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MarketingRx
How can Mang Inasal sustain its success?

By Ned Roberto, Ardy Roberto
Philippine Daily Inquirer
First Posted 22:45:00 11/11/2010

Filed Under: Restaurants & catering, Food, business

Your column on Mang Inasal?s success secret is still the continuing topic of our group?s conversations. We?re a foursome of Asian Institute of Management (AIM) Master in Entrepreneurship (ME) graduates and you taught our batch. There?s one question raised during our past two weekly gatherings that we all tried answering. But we heard as many different answers as there were members. So we thought we?d pass on the question to you: ?Assuming it?s true that the five secrets you identified as responsible for Mang Inasal?s Edgar Injap Sia?s P3-billion success were correct, would these be the same five secrets that will sustain Mang Inasal?s future success with Jollibee Foods Corp. as its new owner??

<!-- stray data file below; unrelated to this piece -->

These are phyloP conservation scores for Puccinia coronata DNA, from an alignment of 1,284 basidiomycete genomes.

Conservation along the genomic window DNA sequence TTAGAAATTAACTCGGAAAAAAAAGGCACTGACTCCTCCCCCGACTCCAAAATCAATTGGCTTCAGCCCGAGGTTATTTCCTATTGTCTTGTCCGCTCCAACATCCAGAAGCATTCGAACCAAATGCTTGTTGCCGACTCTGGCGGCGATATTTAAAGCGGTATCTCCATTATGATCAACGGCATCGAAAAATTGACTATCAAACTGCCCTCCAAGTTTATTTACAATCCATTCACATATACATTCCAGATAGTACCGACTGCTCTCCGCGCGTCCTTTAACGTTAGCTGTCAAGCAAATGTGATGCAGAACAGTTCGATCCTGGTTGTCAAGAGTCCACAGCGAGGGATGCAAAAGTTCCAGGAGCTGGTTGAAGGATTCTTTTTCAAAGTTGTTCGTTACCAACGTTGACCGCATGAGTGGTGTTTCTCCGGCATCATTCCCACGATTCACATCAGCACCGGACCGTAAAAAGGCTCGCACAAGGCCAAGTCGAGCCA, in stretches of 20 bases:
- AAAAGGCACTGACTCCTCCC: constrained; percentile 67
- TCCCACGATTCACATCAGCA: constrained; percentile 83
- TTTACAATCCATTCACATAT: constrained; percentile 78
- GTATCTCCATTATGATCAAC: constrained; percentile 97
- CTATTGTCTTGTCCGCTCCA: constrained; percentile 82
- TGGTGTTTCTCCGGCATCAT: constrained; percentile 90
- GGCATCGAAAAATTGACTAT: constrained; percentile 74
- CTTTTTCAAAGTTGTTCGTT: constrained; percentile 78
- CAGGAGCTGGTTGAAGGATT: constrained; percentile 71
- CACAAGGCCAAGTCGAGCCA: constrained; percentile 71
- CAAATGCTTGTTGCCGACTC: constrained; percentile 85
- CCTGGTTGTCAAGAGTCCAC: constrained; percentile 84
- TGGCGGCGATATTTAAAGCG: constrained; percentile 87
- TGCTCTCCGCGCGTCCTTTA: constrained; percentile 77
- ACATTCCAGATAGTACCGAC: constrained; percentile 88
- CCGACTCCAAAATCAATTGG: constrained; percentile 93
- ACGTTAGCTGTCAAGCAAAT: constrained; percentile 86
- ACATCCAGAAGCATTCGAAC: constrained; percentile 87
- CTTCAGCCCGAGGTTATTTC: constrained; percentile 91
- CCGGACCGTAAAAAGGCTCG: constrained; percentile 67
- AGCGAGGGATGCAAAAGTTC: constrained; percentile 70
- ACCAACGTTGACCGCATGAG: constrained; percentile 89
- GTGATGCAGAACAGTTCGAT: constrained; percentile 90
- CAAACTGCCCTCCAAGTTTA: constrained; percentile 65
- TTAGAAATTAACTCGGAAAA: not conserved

A: Conventional wisdom prescribes that to do a good job at managing the future do so via the success of the past. But experience tells us that navigating the future with this mindset has proven to be a recipe much more for disaster than for success. For a more enlightened answer, we need a more enlightening framework. Because we?re talking about the future, we need a better foresighting basis for diagnosing what can sustain Mang Inasal?s success under Jollibee.

A particularly appropriate foresighting framework is in micro-economics and another one in the literature on sustainable competitive advantage. We diagnose by taking each at a time.

It?s about ?complementarities?

Stanford University professor of micro-economics and ?auctionomics,? Paul Milgrom, coined the term ?complementarities? to explain synergies from combining compatible business practices. In the case of Sia?s Mang Inasal, its sustained competitive advantage over the seven years when it scaled up to 303 stores came from not only repeating each one of its five secrets of success. The more significant factor was its maintaining the five practices? complementarity role for one another in the mix. In fact, it?s more the mix that counted in the success than the individual elements in that mix.